The decision to operate
By the spring of 1994, Giddins was giving active consideration to scheduling Ashton's heart repair. A March 30 echocardiogram showed increased right ventricular outflow tract obstruction. While the muscular right ventricular outflow tract obstruction had been giving Ashton a measure of relief from increased pulmonary blood flow, over time the obstruction itself was increasing and coming to represent a threat to adequate blood flow. Ashton continued to be given a diuretic to treat his pulmonary congestion. Giddins wrote to Hawkins that while Ashton was old enough and large enough to undergo a repair, he had no short-term concerns about his health.
On April 11, Ashton's case was presented at the CVT conference. Following this meeting, Odim arranged to discuss surgery with Ashton's parents. The Feakes testified that, based on that conversation, they expected surgery to take place in the spring of 1994.
On May 2, Ashton was admitted to the Children's Hospital with a cough, an elevated temperature and decreased oxygen saturation. After a chest X-ray showed that he had bronchopneumonia, he was given intravenous antibiotics. Ashton also had a rash on his buttocks, trunk, arms, and back. He was discharged in stable condition, still taking the diuretic, on May 17.
Odim met with Ashton's parents on May 30, 1994. In testimony, Odim was unable to explain why there had been a seven-week delay between the CVT of April 11 and the meeting with the Feakes. By the date of this meeting, the PCS program was in hiatus, as a result of the action taken by the anaesthetists. The very serious lesion that had put Ashton in the high-risk category was one that could not be repaired in Winnipeg during this period. Odim testified that he did not inform the parents of the slowdown in the Winnipeg program; nor did he suggest that they consider having the operation performed out of province.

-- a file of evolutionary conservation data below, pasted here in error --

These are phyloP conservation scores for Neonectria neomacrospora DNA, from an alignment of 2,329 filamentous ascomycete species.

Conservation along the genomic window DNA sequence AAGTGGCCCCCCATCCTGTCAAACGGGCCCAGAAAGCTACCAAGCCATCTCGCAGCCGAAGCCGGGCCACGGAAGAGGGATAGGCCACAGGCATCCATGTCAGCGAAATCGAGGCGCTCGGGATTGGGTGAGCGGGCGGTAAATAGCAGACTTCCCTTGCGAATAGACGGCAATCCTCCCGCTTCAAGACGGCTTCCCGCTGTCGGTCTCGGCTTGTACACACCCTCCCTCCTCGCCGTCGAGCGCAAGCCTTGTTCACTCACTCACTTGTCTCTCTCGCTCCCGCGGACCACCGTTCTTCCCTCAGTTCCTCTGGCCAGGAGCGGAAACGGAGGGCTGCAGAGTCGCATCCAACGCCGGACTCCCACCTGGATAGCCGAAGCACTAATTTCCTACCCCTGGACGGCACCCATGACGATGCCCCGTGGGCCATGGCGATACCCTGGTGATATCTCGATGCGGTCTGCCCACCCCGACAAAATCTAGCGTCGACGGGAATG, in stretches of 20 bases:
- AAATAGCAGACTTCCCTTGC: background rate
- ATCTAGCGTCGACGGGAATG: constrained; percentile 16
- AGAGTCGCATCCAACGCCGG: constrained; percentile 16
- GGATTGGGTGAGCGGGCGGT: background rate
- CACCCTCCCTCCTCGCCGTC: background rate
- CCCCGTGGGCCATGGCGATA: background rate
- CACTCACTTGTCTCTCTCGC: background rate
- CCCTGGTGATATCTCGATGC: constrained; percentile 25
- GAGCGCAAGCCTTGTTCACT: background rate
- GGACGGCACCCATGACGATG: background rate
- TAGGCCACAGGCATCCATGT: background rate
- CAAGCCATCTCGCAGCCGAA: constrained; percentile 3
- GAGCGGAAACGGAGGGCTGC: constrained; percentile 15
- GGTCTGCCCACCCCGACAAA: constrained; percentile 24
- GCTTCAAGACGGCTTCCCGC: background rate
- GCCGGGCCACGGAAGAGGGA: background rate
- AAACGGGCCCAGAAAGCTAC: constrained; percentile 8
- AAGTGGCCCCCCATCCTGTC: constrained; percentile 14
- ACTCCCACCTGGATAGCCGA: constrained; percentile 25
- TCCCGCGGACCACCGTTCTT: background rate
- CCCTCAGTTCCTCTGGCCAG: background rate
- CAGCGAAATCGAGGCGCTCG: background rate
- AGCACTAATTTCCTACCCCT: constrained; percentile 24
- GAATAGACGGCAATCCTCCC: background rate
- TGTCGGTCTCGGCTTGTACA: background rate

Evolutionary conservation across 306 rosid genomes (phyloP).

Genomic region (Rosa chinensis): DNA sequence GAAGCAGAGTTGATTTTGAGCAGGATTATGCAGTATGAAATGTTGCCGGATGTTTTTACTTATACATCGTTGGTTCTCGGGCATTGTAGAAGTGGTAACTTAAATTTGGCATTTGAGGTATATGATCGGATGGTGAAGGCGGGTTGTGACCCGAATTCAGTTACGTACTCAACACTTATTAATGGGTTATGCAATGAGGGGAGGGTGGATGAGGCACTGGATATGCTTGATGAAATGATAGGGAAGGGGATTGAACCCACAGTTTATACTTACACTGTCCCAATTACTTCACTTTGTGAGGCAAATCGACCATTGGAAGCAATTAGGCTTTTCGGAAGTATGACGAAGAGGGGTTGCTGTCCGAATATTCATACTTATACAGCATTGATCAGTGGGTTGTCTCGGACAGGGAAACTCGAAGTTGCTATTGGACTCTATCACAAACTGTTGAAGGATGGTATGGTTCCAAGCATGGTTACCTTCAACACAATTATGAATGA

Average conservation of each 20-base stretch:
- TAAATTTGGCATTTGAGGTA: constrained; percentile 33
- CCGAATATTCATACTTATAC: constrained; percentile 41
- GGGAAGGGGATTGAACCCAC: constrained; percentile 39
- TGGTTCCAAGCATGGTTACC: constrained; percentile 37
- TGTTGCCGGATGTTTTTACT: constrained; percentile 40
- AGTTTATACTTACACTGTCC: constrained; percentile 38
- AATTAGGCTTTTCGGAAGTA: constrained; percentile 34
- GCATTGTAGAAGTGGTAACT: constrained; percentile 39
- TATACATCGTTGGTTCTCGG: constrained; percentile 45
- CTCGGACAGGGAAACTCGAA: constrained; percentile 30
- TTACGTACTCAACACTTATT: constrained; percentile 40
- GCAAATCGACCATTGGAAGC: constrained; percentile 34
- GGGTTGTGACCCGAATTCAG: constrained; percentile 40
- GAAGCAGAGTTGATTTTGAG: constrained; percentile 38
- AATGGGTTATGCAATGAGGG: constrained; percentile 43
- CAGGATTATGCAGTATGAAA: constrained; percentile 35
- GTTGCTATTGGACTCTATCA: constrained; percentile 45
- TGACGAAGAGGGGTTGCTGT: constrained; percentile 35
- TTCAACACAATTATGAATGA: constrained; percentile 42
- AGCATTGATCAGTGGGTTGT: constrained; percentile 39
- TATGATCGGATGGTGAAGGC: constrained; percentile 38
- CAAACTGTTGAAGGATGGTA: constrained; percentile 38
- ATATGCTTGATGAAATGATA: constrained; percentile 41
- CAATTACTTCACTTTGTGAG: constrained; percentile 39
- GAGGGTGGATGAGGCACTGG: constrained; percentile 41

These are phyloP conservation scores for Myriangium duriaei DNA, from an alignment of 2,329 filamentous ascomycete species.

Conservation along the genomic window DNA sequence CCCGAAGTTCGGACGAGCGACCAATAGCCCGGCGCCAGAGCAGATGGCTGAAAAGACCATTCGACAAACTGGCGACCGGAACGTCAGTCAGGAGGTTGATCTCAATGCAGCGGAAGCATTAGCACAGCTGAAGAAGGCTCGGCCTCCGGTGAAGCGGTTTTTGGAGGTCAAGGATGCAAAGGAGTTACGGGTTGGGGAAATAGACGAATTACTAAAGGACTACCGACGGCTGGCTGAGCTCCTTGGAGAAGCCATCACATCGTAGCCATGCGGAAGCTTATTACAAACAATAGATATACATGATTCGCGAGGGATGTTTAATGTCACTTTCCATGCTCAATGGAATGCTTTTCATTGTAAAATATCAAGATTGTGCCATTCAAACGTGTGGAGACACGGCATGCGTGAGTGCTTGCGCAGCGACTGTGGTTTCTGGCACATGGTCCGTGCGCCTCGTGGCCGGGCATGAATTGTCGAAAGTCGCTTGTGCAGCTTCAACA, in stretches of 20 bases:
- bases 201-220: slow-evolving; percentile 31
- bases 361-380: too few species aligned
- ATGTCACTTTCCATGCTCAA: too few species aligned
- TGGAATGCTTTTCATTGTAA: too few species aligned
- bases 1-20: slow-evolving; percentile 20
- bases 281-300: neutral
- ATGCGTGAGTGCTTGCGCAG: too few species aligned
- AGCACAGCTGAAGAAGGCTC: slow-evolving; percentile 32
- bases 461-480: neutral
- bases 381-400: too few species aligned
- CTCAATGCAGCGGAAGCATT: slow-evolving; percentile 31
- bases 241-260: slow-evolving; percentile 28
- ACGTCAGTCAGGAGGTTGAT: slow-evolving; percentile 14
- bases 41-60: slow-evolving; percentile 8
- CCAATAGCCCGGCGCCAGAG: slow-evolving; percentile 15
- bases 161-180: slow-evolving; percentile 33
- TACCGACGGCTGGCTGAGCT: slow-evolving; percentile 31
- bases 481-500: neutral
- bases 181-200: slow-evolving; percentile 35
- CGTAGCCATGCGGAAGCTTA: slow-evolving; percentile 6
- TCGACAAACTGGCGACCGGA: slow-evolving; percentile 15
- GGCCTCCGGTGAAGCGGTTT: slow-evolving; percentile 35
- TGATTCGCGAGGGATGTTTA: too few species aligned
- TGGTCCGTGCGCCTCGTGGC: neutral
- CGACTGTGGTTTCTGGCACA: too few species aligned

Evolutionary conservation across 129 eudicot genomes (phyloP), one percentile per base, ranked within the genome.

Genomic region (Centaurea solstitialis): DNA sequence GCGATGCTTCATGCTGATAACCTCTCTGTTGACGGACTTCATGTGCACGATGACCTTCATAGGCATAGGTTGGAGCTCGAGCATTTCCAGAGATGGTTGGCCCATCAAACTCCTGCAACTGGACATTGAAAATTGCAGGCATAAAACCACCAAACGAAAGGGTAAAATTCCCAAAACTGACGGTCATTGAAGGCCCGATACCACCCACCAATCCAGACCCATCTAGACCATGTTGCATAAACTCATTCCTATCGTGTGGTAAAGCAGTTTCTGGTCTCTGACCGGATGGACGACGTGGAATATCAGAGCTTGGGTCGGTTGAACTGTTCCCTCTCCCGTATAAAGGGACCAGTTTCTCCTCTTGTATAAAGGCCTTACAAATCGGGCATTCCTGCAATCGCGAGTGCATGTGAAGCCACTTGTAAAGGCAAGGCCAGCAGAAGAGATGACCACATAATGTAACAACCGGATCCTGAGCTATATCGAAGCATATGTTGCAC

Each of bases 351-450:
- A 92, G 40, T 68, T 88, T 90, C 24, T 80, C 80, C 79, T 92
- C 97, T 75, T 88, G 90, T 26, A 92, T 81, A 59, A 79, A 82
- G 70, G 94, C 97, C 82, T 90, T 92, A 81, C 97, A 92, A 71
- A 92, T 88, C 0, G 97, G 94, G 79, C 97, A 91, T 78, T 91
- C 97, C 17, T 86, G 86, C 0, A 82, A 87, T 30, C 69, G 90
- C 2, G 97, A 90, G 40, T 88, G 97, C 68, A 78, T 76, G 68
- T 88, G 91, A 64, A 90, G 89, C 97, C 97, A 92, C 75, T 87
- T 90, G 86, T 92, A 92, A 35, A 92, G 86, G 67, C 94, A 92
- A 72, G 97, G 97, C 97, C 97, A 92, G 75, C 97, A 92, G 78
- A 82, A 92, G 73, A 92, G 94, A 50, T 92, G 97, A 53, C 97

I guess it did not cross my mind. My sense was that was really the territory of the cardiologist and it didn't really cross my mind. They were having discussions with cardiology, cardiology refers me a patient, I see the patient in clinic. (Evidence, page 25,731)
In a letter to Ashton's doctor, Odim wrote:
The planned definitive repair and attendant risks were discussed with the parents in detail. The natural history of medical therapy versus operative intervention was explained to the family. The higher risk in this particular subset of patients with Tetralogy of Fallot and AV canal lesions was explained to the family in detail. In view of his torrential pulmonary blood flow despite his right ventricular outflow tract obstruction and his pulmonary hypertension, which responds to oxygen therapy, I think Ashton is a candidate for definitive repair. (Exhibit 6, page FEA 5)
He also wrote, "In the interest of improving his quality of life and extending his longevity the parents are willing to take the substantial operative risk and consent to surgery." (Exhibit 6, page FEA 5)
|Current||Home - Table of Contents - Chapter 8 - The decision to operate|
|Previous||Background and diagnosis|
|Section 1||Chapter 1 - Introduction to the Issues|
|Chapter 2 - Pediatric Cardiac Issues|
|Chapter 3 - The Diagnosis of Pediatric Heart Defects and their Surgical Treatment|
|Chapter 4 - The Health Sciences Centre|
|Section 2||Chapter 5 - Pediatric Cardiac Surgery in Winnipeg 1950-1993|
|Chapter 6 - The Restart of Pediatric Cardiac Surgery in 1994
January 1, 1994 to May 17, 1994
|Chapter 7 - The Slowdown; May 17 to September 1994|
|Chapter 8 - Events Leading to the Suspension of the Program
September 7, 1994 to December 23, 1994
|Chapter 9 - 1995 - The Aftermath of the Shutdown
January to March, 1995
|Section 3||Chapter 10 - Findings and Recommendations|
|Appendix 1 - Glossary of terms used in this report|
|Appendix 2 - Parties to the Proceedings and counsel|
|Appendix 3 - List of witnesses and dates of testimony|